In the news:
Book-It stages Huck Finn adaptation, plus plenty of discussion
Book-It Repertory Theatre in Seattle is staging “Adventures of Huckleberry Finn: Uncensored,” and invites the community to not only see the show but take part in discussions around Twain’s play and its meaning.
Special to The Seattle Times
Book-It Repertory Theatre
Book-It announces its 2013-14 season, which opens in September with “She’s Come Undone” by Wally Lamb; also playing will be Mary Shelley’s “Frankenstein”; “Truth Like the Sun” by Northwest author Jim Lynch; and season closer is Michael Chabon’s “The Amazing Adventures of Kavalier & Clay.” Info: www.book-it.org.
Wouldn’t it have been easier for Book-It Repertory to dodge conflict by adapting Mark Twain’s playful, 1876 “The Adventures of Tom Sawyer” rather than the author’s 1885 perennially controversial follow-up, “Adventures of Huckleberry Finn”?
Perhaps. But Book-It wouldn’t be doing its Seattle community the same level of service as it is by encouraging an honest dialogue about Huck. Twain’s masterpiece about an escaped slave and a white boy traveling along the Mississippi River in search of freedom has been newly adapted for the theater by writer Judd Parkin and is directed by Book-It co-founder Jane Jones.
The title of Book-It’s production is “Adventures of Huckleberry Finn: UNCENSORED.” Yes, that final word does shout, lest anyone think this show is going to present a sanitized version of Twain’s novel, which has riled some Americans since its publication.
In modern times, objections to “Huckleberry Finn,” one of the most banned books in America, have focused on Twain’s capturing of the vile language of white characters in the story’s slaveholding Southern setting.
“UNCENSORED” means just that: racist language will be heard from the characters you’d expect to use it.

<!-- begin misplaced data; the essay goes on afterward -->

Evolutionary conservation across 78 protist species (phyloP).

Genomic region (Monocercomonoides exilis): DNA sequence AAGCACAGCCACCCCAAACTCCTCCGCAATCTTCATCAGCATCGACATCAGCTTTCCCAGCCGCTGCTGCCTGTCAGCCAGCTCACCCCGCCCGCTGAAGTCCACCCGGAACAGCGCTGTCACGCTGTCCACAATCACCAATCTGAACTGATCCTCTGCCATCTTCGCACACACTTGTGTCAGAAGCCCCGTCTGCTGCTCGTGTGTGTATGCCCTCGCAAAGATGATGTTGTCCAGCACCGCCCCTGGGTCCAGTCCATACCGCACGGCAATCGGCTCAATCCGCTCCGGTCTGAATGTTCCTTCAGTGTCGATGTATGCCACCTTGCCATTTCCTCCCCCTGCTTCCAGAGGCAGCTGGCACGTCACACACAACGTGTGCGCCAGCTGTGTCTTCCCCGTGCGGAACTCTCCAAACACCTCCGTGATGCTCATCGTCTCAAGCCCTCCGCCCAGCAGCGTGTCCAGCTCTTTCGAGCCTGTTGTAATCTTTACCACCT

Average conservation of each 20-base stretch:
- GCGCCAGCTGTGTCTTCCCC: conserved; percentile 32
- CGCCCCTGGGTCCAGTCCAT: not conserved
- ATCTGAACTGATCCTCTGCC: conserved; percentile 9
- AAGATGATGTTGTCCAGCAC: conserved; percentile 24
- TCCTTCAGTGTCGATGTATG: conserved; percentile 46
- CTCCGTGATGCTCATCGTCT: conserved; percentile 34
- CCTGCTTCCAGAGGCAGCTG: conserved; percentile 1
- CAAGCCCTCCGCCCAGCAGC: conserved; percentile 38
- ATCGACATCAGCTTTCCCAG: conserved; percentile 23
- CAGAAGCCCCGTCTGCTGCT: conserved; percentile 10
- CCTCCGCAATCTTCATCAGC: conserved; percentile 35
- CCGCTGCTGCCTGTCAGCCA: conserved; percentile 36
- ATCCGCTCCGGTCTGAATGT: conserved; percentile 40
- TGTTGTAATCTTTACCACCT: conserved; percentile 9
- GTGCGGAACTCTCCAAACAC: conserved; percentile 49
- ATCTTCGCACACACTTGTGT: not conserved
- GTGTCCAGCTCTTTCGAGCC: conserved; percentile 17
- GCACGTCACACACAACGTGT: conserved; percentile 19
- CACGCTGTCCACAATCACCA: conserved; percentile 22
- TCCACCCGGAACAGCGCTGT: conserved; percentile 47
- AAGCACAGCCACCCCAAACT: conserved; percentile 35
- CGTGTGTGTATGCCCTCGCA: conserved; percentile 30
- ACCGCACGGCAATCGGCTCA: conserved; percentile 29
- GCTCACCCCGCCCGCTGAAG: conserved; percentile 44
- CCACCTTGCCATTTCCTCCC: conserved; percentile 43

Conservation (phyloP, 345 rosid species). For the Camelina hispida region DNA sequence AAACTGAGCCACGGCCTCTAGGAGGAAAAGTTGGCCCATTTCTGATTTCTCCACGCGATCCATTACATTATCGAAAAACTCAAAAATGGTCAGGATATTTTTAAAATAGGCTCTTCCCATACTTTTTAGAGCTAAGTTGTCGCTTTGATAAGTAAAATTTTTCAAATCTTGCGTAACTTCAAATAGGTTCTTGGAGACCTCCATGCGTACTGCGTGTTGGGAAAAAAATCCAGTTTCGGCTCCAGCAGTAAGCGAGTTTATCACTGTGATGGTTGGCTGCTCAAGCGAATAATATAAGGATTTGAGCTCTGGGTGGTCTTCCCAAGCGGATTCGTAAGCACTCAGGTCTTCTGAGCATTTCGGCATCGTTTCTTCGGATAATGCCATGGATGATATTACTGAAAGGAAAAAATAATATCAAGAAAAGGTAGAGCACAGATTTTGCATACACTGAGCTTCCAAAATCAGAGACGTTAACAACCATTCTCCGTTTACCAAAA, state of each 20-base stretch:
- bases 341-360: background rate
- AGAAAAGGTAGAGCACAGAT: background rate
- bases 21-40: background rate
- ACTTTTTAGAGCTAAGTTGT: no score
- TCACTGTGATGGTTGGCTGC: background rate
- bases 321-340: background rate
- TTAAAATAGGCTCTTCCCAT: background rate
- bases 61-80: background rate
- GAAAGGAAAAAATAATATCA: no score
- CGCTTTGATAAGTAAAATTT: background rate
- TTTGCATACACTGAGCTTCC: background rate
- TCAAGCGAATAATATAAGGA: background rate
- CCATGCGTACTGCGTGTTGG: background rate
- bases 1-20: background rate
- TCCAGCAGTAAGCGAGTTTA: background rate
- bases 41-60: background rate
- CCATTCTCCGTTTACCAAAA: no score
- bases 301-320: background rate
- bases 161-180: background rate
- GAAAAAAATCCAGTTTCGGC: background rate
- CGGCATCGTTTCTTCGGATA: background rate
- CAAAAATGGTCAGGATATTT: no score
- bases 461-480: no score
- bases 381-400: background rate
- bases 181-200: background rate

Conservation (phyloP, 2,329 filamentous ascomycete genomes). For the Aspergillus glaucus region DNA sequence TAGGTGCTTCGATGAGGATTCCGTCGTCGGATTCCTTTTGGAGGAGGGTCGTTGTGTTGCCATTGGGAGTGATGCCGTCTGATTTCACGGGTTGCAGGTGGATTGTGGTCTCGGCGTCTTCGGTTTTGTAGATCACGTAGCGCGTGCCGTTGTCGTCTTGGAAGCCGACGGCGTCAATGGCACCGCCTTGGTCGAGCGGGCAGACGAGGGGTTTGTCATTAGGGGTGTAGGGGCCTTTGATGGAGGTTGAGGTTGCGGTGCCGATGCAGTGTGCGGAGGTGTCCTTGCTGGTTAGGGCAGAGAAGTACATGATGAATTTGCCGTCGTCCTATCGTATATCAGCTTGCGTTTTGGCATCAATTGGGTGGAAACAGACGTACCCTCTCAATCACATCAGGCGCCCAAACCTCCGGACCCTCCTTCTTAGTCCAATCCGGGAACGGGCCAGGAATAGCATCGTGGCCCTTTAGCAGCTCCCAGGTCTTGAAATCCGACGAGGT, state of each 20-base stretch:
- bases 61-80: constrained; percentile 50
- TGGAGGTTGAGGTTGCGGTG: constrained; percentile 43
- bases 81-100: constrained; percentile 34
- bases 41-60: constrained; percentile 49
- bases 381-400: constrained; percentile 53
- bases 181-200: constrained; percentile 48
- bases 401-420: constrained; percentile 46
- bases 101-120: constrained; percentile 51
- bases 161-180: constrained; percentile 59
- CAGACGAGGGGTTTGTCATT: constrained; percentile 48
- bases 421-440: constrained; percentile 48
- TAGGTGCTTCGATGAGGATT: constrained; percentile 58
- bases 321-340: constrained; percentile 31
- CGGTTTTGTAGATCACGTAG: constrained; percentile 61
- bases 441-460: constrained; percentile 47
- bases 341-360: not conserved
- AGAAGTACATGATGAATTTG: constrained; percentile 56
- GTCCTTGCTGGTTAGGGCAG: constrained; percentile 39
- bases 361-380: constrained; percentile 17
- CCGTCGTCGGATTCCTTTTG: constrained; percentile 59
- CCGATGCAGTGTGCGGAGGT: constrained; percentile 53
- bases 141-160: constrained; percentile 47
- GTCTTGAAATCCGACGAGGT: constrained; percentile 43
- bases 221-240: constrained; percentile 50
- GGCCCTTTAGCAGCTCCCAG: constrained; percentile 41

While intent on protecting the integrity of Twain’s tale, which presents Jim as fully human and reflects Huck’s rising awareness that he and his companion are equals, Book-It also chose to be proactive in talking about it.
A multiracial group of advisers helped determine how to invite discussion through several events called “Twain Talks.” Humanities Washington is funding opportunities for the public to meet three Twain scholars, including David Bradley, associate professor at the University of Oregon.
“What we’re trying to do, in all humility, is start a conversation about a novel we feel strongly about,” says Patricia Britton, marketing and communications director for Book-It. “We want Twain’s voice heard. People want to do their best toward this novel in their approach to it and talking about it.”
In previews on Friday, opens Saturday and runs through May 12 at Center House Theatre, Seattle Center (206-216-0833 or www.book-it.org).
Post-show talk with cast members: April 21 and 28.
CD Forum Pre-funk and Afterglow: Preshow viewing of the short film “A True Story,” based on Mark Twain’s short story, featuring Book-It cast member Gin Hammond and Treavor Boykin, and post show, a conversation led by Central District Forum Director Sharon Williams with cast members Wednesday, theater lobby. Afterglow also on May 5.
Supper with Scholars: Discussion with Twain scholars David Bradley, University of Oregon; Dr. Jocelyn Chadwick of Harvard University; and Shelley Fisher Fishkin, Stanford University. 5 p.m. April 27, theater lobby. Box supper $15 or bring your own. RSVP at 206-216-0833.
On the Human Race: Discussion centering around Mark Twain’s novel featuring Bradley, Chadwick, Fishkin, “My Jim” author Nancy Rawles and UW professor Quintard Taylor. Moderated by CD Forum’s Sharon Williams. 2 p.m. April 28, Northwest African American Museum, Seattle; $6.
Tom Keogh: firstname.lastname@example.org